New Zealand: Updated Information for Accredited Employers

April 15, 2022 Jessie Butchley

Key Points  

  • Updated information for accredited employers hiring workers on the Accredited Employer Work Visa  

Overview  

On 7 April 2022, the government of New Zealand released amendments for employer accreditation in preparation for the opening of the Accredited Employer Work Visa (AEWV) on 4 July 2022. To hire a migrant worker on an AEWV, an employer must be accredited by the New Zealand government.  

Under these amendments, employers will be required to provide work-related settlement information within one month of the employee’s start date, including providing relevant industry training, access to healthcare services, support for the employee’s cost of living and more. 

Employers must also be able to prove they are a viable and genuinely operating business in New Zealand. As such, employers must be registered with the Inland Revenue (IRD) and more 

For additional information on employing a migrant worker on an AEWV and becoming an accredited employer, click here. 

What are the Changes?  

The government of New Zealand updated its conditions for employer accreditation. The government stated that the objective of these updates is to reduce the risk of employers exploiting migrant workers and to ensure that employers are compliant with specific employment and immigration standards.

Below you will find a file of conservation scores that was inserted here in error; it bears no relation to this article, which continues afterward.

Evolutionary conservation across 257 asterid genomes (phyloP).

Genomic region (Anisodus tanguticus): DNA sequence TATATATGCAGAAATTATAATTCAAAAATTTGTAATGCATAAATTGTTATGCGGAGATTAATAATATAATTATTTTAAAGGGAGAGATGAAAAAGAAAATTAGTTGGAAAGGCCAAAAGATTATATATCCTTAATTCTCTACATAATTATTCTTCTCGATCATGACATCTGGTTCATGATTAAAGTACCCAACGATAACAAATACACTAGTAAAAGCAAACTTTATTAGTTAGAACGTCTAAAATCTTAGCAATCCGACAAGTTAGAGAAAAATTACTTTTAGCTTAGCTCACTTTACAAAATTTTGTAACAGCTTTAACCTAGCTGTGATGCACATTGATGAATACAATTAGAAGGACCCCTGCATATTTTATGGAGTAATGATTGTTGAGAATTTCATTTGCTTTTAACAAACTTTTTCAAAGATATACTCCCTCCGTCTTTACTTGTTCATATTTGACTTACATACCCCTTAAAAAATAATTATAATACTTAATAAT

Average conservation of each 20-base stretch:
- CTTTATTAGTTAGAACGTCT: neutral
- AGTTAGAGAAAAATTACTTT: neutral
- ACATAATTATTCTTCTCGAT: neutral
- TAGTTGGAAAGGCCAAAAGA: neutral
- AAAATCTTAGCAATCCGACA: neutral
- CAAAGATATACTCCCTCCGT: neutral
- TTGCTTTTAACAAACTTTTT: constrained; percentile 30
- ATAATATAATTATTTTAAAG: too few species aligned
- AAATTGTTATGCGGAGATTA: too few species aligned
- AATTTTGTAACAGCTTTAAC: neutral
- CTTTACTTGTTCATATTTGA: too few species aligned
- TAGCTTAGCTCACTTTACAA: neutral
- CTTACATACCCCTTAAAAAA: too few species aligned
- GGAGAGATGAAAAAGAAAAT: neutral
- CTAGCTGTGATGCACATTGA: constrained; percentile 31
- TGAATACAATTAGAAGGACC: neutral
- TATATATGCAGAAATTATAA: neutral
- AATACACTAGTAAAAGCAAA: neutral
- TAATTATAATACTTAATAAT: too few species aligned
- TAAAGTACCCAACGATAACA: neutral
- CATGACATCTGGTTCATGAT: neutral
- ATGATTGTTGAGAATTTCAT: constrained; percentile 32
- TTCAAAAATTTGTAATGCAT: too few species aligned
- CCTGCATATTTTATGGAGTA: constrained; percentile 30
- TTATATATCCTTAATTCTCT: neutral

Looking Ahead  

Employers will be eligible to apply for accreditation from 23 May 2022. Continue to check the government of New Zealand’s website and Envoy’s website for the latest updates and information.  


For more news and insights from around the world, please sign up for Envoy’s Global Blog Digest, emailed to you every Wednesday morning. 

Content in this publication is for informational purposes only and not intended as legal advice, nor should it be relied on as such. For additional information on the issues discussed, consult an attorney at one of the two U.S. Law Firms working with the Envoy Platform or another qualified professional. On non-U.S. immigration issues, consult an Envoy global immigration service provider or another qualified representative.

About the Author

Jessie is Envoy's Global Immigration Writer.

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